In Ashes Lie by Marie Brennan
Published by Orbit and Out Now
As above, so below. There is a struggle above. King and Parliament vie for power. Below, there is rebellion in the faerie realm and the Onyx Court. And in a humble bakery in London’s Pudding Lane, a spark will ignite and force all, Roundhead and Cavalier, human and fae, to set aside their differences to save their homes from annihilation.
Brennan’s mastery of mixing history with her faerie world was tested in Midnight Never Come. But as important as the history was Brennan was free their to build a love story around the events without the being tied too strongly to fixed dates and events.
This time history is front and centre though she’s left plenty of room for development the story is constrained by the timing and movement of historical events.
In order to split things up and also to show more sustained development Brennan switches from the slow burning events which lead up to the beheading of King Charles and the restoration of Parliament and the Monarchy to the supernatural fight that takes place during the Great Fire of London.
Because of the limitations of the narrative I did find it a slow going. This isn’t to say that it isn’t enjoyable but due to the timescale it had sometimes lacks a sense of urgency to drags you from one event to the next.
Brennan does do an amazing job of weaving parallels between the real world events with the affects on the fae and vice versa.
We meet some new characters and see the return of others. Lune is immortal but Deven is mortal and can not live forever. Instead Lune has chosen a new Prince of Stone, a mortal to help rule at her side. Anthony’s role is more than ceremonial. He’s Lune’s connection with the mortal world and it’s a connection that works both ways. He needs the fae in the real world as well.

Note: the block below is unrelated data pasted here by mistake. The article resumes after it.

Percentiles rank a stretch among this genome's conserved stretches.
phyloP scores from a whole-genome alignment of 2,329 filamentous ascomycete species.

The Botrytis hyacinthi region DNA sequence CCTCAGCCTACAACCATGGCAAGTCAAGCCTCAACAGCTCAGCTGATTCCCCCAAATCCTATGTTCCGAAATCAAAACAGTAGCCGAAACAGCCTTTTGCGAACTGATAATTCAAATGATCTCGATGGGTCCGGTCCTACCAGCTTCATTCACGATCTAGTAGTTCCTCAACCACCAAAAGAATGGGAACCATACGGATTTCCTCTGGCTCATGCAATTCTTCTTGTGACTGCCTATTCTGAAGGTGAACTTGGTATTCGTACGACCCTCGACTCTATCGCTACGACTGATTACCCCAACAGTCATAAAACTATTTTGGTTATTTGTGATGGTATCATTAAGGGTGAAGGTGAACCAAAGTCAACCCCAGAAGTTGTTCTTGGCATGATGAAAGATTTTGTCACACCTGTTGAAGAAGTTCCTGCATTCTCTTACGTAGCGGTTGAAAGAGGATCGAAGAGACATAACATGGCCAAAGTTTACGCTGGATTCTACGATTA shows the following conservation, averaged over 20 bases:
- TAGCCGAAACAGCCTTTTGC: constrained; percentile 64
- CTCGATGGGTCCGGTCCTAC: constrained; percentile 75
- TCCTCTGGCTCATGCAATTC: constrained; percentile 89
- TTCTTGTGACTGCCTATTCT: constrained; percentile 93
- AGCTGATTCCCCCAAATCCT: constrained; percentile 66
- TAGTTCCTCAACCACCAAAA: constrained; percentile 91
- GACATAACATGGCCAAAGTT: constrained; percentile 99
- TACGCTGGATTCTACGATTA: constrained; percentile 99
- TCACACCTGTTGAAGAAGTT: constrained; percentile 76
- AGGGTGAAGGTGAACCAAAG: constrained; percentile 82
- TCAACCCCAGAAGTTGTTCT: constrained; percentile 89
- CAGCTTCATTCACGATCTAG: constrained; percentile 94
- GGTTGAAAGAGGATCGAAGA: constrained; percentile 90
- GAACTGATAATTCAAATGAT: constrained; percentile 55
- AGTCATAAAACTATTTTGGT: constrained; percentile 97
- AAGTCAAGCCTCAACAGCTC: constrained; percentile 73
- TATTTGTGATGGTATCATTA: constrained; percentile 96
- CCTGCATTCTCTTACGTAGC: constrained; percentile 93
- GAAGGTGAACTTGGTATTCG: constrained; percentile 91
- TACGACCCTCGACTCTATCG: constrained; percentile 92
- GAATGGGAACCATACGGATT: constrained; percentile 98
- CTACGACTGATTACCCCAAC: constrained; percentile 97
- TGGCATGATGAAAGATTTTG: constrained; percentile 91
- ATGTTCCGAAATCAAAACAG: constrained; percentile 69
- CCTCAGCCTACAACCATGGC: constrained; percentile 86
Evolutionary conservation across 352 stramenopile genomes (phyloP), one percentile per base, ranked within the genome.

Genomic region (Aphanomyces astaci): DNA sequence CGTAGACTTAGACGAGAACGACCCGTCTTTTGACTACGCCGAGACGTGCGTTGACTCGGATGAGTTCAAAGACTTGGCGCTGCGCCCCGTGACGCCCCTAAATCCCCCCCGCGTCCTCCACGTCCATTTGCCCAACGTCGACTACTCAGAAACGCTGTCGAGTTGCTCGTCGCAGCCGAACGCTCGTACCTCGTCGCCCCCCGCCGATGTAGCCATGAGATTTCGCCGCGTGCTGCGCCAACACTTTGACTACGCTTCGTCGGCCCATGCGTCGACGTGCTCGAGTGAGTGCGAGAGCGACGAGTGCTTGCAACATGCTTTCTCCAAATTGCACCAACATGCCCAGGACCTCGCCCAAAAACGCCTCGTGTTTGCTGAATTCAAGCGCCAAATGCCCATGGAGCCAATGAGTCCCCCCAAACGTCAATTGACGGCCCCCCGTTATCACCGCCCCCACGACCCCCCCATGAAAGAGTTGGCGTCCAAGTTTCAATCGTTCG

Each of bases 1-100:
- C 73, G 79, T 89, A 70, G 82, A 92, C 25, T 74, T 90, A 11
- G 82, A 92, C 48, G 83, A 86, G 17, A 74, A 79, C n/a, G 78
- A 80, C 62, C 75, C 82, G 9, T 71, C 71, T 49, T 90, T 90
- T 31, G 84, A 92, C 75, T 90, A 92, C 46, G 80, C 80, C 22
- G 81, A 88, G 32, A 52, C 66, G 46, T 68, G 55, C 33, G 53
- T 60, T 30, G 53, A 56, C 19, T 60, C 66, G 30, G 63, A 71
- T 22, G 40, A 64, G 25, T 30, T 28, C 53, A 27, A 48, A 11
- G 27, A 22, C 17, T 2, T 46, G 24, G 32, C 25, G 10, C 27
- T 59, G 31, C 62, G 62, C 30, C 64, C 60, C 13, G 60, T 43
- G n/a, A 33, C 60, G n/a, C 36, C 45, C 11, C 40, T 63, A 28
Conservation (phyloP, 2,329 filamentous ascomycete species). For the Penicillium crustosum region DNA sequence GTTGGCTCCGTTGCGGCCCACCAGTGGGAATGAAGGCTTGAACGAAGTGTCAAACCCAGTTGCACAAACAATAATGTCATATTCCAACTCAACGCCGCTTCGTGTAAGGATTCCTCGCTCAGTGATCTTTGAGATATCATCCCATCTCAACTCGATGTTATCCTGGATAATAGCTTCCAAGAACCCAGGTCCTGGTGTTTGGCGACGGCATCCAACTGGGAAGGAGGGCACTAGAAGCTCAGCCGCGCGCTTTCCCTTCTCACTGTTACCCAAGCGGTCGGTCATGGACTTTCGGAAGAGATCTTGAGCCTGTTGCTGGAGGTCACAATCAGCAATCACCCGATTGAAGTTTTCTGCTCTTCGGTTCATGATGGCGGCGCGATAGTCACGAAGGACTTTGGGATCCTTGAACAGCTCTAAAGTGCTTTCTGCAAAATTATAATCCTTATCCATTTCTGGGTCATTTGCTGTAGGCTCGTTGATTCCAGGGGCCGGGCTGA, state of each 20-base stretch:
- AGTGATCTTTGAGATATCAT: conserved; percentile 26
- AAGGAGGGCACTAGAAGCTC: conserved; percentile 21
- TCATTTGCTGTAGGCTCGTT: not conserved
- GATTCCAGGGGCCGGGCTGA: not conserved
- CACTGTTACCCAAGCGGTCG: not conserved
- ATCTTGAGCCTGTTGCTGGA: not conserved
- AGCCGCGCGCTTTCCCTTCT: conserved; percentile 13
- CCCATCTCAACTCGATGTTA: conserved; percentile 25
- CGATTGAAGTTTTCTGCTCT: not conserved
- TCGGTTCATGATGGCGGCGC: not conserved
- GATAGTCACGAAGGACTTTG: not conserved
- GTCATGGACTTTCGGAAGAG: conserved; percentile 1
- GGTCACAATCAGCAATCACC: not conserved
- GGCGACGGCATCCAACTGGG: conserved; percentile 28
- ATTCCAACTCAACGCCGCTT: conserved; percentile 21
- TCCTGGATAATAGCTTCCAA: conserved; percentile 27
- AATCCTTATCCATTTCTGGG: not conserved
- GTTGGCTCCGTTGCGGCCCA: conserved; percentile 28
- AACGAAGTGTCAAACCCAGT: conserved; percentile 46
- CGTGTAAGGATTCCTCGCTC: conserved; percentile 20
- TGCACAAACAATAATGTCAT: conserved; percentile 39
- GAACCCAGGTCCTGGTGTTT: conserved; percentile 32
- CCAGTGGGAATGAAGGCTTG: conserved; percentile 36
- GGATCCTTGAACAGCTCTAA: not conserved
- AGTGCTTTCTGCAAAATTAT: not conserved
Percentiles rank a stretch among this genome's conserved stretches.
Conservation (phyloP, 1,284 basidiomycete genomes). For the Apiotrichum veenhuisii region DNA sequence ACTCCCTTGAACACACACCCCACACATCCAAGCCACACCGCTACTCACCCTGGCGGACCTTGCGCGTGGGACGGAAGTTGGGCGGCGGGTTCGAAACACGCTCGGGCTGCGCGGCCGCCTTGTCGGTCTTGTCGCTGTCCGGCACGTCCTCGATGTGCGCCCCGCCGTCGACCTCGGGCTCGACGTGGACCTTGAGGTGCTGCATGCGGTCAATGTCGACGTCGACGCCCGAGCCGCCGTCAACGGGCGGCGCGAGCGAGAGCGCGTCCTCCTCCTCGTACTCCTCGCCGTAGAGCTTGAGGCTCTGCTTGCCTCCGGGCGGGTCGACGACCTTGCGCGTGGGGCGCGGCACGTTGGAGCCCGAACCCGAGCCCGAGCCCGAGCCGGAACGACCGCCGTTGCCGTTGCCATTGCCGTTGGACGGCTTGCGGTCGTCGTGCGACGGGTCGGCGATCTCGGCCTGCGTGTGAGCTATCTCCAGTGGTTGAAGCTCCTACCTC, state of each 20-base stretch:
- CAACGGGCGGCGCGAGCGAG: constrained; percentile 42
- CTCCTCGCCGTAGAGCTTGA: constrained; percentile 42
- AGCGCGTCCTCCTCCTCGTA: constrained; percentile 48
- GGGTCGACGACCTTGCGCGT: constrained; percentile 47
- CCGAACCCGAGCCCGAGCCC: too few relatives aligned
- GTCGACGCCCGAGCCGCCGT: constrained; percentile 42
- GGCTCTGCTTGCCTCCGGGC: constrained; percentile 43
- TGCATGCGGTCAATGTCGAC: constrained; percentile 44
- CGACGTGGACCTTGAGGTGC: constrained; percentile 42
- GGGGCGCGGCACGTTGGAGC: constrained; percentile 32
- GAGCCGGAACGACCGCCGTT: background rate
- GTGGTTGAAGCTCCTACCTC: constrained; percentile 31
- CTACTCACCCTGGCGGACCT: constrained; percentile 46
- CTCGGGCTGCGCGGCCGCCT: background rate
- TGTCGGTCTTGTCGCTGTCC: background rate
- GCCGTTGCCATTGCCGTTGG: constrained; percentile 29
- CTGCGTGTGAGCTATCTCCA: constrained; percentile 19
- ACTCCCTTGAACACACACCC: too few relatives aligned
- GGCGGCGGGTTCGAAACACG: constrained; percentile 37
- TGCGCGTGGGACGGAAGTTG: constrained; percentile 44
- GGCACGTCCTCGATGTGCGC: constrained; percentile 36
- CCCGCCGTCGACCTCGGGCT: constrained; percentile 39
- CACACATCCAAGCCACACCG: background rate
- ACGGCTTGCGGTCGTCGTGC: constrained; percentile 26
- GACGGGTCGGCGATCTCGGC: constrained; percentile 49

Some great touches are explored like Queen Lune and the long shadow of the Queen she replaced in Midnight Never Come and those events lingering influence over Lunes decisions.
Like Mythago Wood this is closer to my idea of fantasy and what I want from a fantasy story. I want a story that has clever ideas, emotional and characters that can be connected with and getting away from the quest stereotypes, though they of course have their own place in fantasy.
Overall, the tone is different from Midnight Never Come but Brennen takes that foundation and expands on it focusing in on historical events but also fleshing out on earlier characters and new challenges. It does require you to be paying a bit of attention, especially during the leaps in time but they are all flagged if you take a little bit of time.
I’m excited to see the next one is called A Star Shall Fall. How teasing is that!
PS: I was lucky enough to meet Marie when she was doing on the ground research for A Star Shall Fall and her schedule for her London trip was exhausting. I’m always a bit worried when meeting and author that I won’t like the book after meeting them.
Thankfully I did end up liking In Ashes Lie, as Marie has a wonderful sense of humour and is a fascinating person to listen to and she showed that what is presented in each novel is just the surface of the attention to detail she has put in to it.